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Author Topic: Weaving - help!  (Read 3126 times)

Fleecewife

  • Joined May 2010
  • South Lanarkshire
    • Wester Gladstone Hebridean Sheep
Weaving - help!
« on: February 12, 2020, 11:41:25 am »
I have a certain amount of mixed-fibre coloured yarns which I have spun over the past couple of years.  They are too fine for my slow clumsy fingers to knit, so I thought they would make interesting light scarves, woven on my little Harp.  I have only woven samples before, quite a long time ago.
The help I need (first) is suggestions for the best warp to use.  Can I use my handspun for both warp and weft, or should I buy stronger thread for the warp?  If so, any suggestions?  The handspun is mostly blends of corriedale or merino with silk and various 'new' fibres to give shine and handle.  I don't want to add any itch.
www.scothebs.co.uk

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Buttermilk

  • Joined Jul 2014
Re: Weaving - help!
« Reply #1 on: February 12, 2020, 03:00:41 pm »
Is anything in your stash strong?  If so use that.  Maybe ply something with silk for added strength.

SallyintNorth

  • Joined Feb 2011
  • Cornwall
  • Rarely short of an opinion but I mean well
Re: Weaving - help!
« Reply #2 on: February 12, 2020, 03:40:55 pm »
I'm not the expert, but I do read a lot, so this is coming from "book-larning" and Ravelry rather than personal experience.

* don't mix yarns of different fibre types unless you know what you are doing as they will behave differently when the fabric is fulled
* warp yarns need to pass the "pop test" : does the yarn "snap" when you break it, or pull / drift apart very easily?
* rigid heddle puts less strain on the warp than a multi-shaft
* as well as tension, warp gets a lot of friction during dressing and weaving, so warp yarns should be able to withstand friction as well as tension
* warp yarns which cling to each other make it very difficult, especially for a novice, and especially if there is not an enormous amount of tension.  (So a pure Shetland jumper yarn as the warp on a rigid heddle might be a bit of a challenge, for instance)


So for me, unless your yarns don't pass the pop test, I'd be inclined to go to with using all handspun.  Otherwise, or to eke it out more, find commercial yarns of a similar constitution (fibre type and proportion) for the warp.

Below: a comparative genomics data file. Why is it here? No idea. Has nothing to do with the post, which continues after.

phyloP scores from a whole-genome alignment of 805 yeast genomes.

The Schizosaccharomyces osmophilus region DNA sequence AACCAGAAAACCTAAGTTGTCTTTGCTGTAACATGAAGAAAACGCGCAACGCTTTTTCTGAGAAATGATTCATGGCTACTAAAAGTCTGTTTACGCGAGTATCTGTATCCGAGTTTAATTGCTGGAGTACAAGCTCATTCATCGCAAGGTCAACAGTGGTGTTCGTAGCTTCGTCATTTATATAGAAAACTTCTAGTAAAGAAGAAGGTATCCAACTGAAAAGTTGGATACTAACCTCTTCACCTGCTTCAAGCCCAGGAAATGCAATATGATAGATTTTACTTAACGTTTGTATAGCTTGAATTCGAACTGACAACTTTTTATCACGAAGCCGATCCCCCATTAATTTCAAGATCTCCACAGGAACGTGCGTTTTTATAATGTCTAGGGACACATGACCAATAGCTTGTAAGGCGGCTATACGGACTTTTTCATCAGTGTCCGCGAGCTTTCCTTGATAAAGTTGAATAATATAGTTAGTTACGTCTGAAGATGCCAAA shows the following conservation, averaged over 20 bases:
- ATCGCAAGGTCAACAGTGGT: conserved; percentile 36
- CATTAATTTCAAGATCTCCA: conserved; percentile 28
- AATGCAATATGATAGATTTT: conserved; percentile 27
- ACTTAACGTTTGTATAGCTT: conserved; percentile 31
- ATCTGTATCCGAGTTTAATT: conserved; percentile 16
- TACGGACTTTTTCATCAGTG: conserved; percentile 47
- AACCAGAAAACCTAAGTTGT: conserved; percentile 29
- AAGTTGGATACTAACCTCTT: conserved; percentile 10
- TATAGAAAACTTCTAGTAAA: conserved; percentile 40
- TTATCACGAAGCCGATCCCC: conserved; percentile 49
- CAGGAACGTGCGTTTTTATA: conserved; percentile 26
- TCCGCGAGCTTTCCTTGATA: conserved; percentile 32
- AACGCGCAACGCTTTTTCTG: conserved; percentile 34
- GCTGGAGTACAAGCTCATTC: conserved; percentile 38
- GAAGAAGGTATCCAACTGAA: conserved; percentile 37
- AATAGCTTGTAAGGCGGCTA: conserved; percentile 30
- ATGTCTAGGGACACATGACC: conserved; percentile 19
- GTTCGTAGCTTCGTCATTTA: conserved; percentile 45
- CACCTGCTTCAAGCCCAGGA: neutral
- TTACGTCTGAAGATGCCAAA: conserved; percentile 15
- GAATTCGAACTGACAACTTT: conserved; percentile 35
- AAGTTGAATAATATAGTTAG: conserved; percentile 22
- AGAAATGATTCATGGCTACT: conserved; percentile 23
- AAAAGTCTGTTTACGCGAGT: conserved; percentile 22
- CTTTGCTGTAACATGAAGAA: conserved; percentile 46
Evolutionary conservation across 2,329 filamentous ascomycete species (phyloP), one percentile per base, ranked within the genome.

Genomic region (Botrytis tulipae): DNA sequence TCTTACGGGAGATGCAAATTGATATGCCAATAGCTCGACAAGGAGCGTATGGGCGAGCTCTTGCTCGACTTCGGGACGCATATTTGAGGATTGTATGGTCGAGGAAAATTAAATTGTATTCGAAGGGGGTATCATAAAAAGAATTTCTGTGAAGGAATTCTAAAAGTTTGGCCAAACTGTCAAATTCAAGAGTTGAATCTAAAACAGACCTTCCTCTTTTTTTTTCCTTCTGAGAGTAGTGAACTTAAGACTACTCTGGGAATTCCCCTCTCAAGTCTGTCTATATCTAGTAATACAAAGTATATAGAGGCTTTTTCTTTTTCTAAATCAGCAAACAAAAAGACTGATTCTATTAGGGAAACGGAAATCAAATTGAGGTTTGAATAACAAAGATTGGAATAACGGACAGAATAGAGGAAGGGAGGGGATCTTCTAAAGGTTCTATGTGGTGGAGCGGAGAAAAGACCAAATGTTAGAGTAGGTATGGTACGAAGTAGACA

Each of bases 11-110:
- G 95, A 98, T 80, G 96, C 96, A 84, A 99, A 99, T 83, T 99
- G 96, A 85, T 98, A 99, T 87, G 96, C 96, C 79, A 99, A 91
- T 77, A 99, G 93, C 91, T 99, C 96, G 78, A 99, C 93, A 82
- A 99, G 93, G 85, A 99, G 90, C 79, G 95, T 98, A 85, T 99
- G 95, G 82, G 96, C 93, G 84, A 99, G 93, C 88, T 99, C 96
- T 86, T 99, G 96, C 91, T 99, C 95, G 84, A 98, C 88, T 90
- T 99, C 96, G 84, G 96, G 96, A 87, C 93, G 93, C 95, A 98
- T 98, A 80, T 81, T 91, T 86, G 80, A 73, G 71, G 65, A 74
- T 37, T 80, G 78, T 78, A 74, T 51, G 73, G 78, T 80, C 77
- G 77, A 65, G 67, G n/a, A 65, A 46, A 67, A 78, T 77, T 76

I know the temptation is to not sample because "it's a waste of my precious handspun" - but it's more of a waste to weave the whole thing then find the plain weave has swallowed all the vibrancy of the glorious weft  :'(  (I watched a friend discover this.  Heartbreaking  :'()

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Fleecewife

  • Joined May 2010
  • South Lanarkshire
    • Wester Gladstone Hebridean Sheep
Re: Weaving - help!
« Reply #3 on: February 12, 2020, 04:49:04 pm »
Thanks both.  I'm a great one for sampling in my knitting (then I rip it down and use it in the main piece - can't do that with weaving) but I shall certainly sample before I launch into a project.  The yarn seems very smooth but I'll have a go at fingernail tests, pop tests and so on tonight when the piper is out at practice  :D   I can also see if I can pick out any colour combos which look good.
Is it ok that the yarns are a blend of different fibre types (as opposed to different fibre type yarns)?  I'm assuming that with blends, at least all the yarn will react the same way to finishing.
Should I try twill instead of plain weave to make the yarns show to their best?
www.scothebs.co.uk

Do something today that your future self will thank you for - plant a tree

Draco dormiens nunquam titillandus - let sleeping dragons lie

Polyanya

  • Joined Mar 2015
  • Shetland
    • The Creative Croft
    • Facebook
Re: Weaving - help!
« Reply #4 on: February 12, 2020, 09:11:03 pm »
Hi Fleecewife

I weave my yarns on an Ashford sampleit (rigid heddle) and I absolutely love it.  I make and sell colourful scarves and I think its one of the nicest methods of working with wool.